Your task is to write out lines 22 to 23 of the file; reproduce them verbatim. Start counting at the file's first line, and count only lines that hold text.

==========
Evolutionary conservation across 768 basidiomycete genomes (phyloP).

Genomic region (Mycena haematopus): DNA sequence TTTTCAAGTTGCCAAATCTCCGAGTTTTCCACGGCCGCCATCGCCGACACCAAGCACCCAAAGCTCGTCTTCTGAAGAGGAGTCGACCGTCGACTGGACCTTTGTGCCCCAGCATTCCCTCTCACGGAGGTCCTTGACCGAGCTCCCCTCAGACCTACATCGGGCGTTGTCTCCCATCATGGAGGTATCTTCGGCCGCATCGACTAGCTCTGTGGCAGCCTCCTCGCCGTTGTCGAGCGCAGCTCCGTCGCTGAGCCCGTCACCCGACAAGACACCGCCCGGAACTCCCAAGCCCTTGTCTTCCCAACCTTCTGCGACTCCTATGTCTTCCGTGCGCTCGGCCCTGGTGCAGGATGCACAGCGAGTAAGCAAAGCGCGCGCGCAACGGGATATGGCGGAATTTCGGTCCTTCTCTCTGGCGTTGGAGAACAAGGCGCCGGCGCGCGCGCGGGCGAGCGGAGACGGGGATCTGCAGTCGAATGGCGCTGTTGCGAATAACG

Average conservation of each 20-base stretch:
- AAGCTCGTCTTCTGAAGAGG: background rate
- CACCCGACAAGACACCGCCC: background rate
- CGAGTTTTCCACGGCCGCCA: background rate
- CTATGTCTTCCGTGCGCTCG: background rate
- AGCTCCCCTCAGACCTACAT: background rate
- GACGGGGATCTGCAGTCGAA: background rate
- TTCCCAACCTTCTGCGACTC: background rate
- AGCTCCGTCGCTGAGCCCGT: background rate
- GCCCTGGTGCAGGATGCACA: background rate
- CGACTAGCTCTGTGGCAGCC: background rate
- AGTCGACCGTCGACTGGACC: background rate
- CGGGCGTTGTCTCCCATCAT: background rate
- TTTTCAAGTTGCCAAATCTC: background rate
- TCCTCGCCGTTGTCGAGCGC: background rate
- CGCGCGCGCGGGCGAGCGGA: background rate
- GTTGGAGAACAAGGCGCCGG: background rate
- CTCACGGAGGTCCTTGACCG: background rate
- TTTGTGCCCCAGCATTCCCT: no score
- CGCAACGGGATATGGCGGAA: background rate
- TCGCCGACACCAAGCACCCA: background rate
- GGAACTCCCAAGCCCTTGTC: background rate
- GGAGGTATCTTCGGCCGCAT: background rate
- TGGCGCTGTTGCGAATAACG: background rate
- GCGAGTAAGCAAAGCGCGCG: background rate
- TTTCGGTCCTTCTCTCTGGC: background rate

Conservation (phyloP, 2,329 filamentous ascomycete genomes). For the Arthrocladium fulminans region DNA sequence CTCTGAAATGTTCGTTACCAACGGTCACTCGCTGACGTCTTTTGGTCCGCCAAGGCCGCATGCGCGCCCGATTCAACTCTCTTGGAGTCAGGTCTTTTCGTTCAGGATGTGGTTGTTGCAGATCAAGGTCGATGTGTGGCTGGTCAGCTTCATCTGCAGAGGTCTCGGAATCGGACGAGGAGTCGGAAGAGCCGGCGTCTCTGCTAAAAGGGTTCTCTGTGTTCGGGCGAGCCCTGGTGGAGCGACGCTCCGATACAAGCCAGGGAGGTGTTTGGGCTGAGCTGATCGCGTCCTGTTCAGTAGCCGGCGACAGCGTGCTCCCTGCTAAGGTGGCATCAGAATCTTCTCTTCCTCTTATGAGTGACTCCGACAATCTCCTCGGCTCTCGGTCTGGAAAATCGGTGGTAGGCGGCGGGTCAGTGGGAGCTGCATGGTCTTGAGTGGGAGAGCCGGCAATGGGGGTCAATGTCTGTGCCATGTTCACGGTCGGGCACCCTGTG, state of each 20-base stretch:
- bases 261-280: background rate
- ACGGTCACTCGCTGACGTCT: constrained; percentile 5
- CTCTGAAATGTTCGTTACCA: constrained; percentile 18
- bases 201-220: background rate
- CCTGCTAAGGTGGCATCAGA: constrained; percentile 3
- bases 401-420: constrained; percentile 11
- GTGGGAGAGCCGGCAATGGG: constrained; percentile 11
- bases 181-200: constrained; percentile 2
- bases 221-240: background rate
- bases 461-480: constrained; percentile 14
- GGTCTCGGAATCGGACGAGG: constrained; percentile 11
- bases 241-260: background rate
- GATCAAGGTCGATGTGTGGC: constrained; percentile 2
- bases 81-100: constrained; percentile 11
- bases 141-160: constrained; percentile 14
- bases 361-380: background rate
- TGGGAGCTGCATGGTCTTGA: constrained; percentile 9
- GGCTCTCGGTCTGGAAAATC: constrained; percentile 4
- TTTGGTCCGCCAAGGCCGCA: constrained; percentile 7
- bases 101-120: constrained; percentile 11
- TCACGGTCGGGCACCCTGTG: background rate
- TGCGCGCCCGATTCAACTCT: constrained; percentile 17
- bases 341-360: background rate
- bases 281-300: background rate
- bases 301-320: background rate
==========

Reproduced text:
- CGCAACGGGATATGGCGGAA: background rate
- TCGCCGACACCAAGCACCCA: background rate